David Warlick at CUE 2006

Missing the First Few Days of CUE (Via 2 Cents Worth.) David Warlick: “If you will be at either event, please come say, ‘Hi!'”

I was busy supporting an OCDE presentation at the time Warlick was presenting. My wife, Eva, was presenting at the same time as well. I did manage to duck out and watch a few minutes of each of their presentations – enough at least to get the feel for the content and the chemistry in the room. Later, I walked past Warlick and CUE president Scott Smith, and after a moment’s pause, turned around and apologized to Scott for interrupting – at which point he was kind enough to introduce me to David. I knew he was on his way home, and I was still running about, so it was a quick exchange… but enough for me to appreciate what it’s like to hear his voice and talk to him in real life, and I hope he was able to put a face to a name and feel the same way. (Warlick has commented on this blog from time to time, and I’ve certainly enjoyed his 2 Cents Worth and his book, Raw Materials for the Mind.)

Open Source Software Movement Gaining Grass Roots Momentum in Schools?

Tech hungry schools should look to Linux (Via Moving at the Speed of Creativity.) Wesley Freyer: “That being said, I think most school districts are being fiscally irresponsible today if they are not moving towards open source computing solutions, at least for some of their campuses and instructional applications.”

I can report some related good news. For my presentation about open source software at the CUE conference this past week, I prepared 40 handouts thinking I’d be lucky to get 20 participants. By the time I started speaking I had about 80 people in the room! The facilitator went back for 20 more handouts twice! At the end of the session, participants approached me with specific questions about applications such as Open Office, and about Linux. Better yet, the evals revealed a crowd that left the room jazzed about getting started with open source software! I suppose the humor I added to the presentation paid off. I did not expect to feel so successful about this session, but I’m thrilled that perhaps the open source movement might finally be picking up some grass roots momentum in schools.

Thursday evening at the conference, my webcast interview with Chris Walsh was also a success, as was the open source pavilion (in the exhibit hall) run by my fellow interviewee, Steve Hargadon.

Jerome Bruner on 2006… in 1986 and 1996

After the CUE conference, I’m back to working on phd outlining tonight.

It’s amazing, this excerpt from Bruner’s 1986 Actual Minds, Possible Worlds sounds quite a bit like something an edublogger like Will Richardson might write today:

We are living through bewildering times where the conduct of education is concerned. There are deep problems that stem from many origins – principally form a changing society whose future shape we cannot foresee and for which it is difficult to prepare a new generation. (p. 121)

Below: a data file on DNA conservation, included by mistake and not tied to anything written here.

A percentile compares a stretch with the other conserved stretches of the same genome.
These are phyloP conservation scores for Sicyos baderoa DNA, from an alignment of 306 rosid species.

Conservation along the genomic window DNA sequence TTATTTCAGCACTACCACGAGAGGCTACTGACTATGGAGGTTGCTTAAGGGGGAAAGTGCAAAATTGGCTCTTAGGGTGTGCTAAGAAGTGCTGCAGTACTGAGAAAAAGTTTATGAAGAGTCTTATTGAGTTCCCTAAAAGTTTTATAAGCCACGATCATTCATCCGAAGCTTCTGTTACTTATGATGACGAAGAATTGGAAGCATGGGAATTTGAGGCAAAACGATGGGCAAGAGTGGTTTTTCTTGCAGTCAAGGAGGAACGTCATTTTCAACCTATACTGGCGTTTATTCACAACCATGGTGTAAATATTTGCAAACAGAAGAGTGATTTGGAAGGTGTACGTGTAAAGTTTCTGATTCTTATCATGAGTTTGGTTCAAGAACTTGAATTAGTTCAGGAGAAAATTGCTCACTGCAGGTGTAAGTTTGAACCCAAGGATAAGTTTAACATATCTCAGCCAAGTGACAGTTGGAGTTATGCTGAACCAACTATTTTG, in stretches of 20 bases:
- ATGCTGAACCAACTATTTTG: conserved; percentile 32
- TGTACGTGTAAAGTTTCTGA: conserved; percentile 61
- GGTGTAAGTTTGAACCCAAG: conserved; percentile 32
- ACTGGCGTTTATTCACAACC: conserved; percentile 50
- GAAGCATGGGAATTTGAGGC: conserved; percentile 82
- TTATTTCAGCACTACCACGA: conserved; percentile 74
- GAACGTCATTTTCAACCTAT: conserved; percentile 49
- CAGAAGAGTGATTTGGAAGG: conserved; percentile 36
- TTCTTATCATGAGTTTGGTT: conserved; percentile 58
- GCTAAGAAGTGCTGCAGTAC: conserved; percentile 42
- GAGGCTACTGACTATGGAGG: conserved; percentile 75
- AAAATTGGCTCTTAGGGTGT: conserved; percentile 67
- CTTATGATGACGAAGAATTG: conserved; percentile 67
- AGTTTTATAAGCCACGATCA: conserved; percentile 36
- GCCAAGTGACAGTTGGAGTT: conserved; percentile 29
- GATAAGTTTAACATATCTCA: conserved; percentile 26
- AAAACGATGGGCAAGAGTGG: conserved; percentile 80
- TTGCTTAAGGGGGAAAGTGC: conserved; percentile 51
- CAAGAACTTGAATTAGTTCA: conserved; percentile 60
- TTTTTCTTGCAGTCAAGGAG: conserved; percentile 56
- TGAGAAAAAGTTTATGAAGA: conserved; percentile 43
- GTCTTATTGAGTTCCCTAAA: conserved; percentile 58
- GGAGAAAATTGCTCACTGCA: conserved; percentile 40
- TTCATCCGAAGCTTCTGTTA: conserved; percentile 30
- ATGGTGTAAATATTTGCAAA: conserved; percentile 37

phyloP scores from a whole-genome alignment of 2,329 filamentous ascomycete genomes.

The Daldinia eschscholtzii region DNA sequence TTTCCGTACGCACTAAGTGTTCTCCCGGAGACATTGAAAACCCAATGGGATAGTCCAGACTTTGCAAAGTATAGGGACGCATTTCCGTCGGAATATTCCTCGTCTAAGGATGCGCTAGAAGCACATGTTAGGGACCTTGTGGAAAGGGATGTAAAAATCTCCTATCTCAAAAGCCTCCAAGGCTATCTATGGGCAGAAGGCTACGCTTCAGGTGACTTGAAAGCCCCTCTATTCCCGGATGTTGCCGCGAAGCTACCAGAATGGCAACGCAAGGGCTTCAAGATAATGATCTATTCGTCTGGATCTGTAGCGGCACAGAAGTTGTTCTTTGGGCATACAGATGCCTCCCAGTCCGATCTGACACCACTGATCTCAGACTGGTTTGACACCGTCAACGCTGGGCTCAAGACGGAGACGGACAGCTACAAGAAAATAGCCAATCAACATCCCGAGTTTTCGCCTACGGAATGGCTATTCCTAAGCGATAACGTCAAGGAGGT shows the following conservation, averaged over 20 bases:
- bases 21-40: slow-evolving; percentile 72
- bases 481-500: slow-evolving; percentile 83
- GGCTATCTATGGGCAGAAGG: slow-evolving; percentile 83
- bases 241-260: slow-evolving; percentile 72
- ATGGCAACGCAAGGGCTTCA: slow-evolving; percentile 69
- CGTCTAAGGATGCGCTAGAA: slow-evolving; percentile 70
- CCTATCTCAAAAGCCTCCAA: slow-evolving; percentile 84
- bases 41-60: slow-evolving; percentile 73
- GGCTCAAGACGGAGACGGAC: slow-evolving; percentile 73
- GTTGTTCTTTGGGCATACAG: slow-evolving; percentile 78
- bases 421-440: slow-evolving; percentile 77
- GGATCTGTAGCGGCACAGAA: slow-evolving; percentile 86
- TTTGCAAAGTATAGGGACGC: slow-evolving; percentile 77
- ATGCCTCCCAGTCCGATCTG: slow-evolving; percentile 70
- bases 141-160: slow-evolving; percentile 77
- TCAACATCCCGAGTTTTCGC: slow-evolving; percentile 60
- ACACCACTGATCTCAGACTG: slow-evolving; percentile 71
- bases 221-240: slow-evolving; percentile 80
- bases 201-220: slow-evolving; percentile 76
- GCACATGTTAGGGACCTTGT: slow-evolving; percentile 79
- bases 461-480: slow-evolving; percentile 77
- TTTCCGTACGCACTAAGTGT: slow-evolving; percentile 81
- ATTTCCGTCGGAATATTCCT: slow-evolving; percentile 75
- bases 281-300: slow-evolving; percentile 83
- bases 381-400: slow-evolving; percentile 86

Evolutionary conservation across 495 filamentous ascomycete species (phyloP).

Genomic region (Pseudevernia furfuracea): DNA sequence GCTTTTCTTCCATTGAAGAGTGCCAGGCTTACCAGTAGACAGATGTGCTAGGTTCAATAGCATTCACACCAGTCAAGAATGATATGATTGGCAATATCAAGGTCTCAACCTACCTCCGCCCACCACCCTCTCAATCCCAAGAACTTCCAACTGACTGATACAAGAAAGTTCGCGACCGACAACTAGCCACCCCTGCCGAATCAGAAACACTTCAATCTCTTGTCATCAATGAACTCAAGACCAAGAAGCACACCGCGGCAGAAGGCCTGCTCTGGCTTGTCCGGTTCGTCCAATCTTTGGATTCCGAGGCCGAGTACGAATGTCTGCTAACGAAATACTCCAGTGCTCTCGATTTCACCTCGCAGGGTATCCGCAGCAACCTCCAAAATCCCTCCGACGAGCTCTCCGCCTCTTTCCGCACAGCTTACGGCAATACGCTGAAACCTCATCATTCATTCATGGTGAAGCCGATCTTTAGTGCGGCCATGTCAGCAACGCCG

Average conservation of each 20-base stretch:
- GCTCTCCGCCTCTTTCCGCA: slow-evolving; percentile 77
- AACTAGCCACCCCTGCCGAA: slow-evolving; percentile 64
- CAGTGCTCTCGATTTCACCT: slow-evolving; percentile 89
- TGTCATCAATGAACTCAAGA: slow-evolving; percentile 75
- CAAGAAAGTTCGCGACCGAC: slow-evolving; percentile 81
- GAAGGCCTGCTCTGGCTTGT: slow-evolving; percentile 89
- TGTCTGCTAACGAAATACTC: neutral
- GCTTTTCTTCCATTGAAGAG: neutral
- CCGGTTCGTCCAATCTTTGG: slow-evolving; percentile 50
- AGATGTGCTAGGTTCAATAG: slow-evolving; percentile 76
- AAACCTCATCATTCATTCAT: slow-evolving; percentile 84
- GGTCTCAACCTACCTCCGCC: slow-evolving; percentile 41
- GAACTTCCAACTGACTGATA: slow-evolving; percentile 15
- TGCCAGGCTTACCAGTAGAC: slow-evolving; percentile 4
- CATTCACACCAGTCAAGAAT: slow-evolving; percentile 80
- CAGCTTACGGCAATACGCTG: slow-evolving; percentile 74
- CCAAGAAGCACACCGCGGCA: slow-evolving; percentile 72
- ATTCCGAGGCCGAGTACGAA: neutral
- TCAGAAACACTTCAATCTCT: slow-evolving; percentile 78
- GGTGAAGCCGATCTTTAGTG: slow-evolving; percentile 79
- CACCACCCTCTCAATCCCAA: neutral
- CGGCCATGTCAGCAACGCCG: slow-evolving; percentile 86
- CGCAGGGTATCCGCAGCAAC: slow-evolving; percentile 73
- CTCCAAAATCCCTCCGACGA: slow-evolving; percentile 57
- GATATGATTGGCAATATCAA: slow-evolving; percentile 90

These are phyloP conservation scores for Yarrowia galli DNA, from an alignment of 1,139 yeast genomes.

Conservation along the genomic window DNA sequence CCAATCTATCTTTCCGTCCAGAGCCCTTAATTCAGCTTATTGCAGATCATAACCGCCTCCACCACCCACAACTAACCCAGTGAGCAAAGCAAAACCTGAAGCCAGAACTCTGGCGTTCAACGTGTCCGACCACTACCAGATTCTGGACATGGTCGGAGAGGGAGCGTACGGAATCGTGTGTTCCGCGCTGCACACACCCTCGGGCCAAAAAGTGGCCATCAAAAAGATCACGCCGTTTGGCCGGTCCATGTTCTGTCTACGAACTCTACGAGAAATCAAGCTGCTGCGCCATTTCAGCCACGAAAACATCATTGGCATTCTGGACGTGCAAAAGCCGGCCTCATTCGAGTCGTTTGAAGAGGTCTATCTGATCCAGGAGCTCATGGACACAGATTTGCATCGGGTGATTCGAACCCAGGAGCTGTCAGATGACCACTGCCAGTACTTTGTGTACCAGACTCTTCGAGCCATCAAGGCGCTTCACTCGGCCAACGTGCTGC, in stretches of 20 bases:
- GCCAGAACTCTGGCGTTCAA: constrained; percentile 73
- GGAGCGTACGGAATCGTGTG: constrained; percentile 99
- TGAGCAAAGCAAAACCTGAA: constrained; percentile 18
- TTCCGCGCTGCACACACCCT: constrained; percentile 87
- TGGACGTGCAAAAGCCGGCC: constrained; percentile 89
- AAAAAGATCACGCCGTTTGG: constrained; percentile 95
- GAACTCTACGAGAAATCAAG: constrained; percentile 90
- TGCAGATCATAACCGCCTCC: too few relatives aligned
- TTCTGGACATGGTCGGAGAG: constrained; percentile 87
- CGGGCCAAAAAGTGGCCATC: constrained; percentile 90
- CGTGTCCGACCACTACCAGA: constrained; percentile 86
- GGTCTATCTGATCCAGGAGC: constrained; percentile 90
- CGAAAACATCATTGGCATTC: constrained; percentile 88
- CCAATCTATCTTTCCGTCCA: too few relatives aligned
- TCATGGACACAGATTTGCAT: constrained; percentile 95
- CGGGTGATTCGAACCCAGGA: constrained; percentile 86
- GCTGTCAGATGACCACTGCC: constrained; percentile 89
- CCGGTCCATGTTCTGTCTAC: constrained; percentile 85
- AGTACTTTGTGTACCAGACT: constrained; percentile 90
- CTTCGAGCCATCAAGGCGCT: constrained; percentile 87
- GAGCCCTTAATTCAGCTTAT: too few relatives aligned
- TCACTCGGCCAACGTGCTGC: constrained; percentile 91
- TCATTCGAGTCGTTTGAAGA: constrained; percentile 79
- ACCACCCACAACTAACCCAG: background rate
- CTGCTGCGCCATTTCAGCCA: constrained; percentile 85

This bit a few pages later was also striking:

A culture is constantly in process of being recreated as it is interpreted and renegotiated by its members… Education is (or should be) one of the principal forums for performing this function – though it is often timid in doing so.

This is not quite as shocking as reading Dewey write about these things a century ago, but it still makes me sad that we haven’t been able to address this fundamental problem in the last 20 years when it was so apparent so long ago.

Bruner returns to this theme in the preface of his 1996 The Culture of Education, where he asks these questions, familiar to a 21st century educational technologist:

Given the revolutionary changes throuigh which we are living, [would schools] do better to didcate themselve to the.. risky, perhaps equally quixotic ideal of preparing students to cope with the changing world in which they will be living? And how shall we decide what that changing world will be and what it will demand of them? … education is not just about conventional school matters like curriculum or standards or testing.

It seems Bruner was quick to rebel against standards, too. He was certainly suggesting an affirmative answer to these questions, but how long will it be before those in power feel the same way, and what can we do to create the social change necessary for that to happen?

At any rate, I hope to post more (and get some exercise) later tonight. Oh, and I hope to sleep. ;)

Seth Godin on the Noise of Blogging

Seth Godin on the Noise of Blogging (Via Easy Bake Weblogs.) “RSS fatigue is already setting in. While multiple posts get you more traffic, they also make it easy to lose loyal readers. Blogs with restraint, selectivity, cogency and brevity will use attention more efficiently and ought to win.”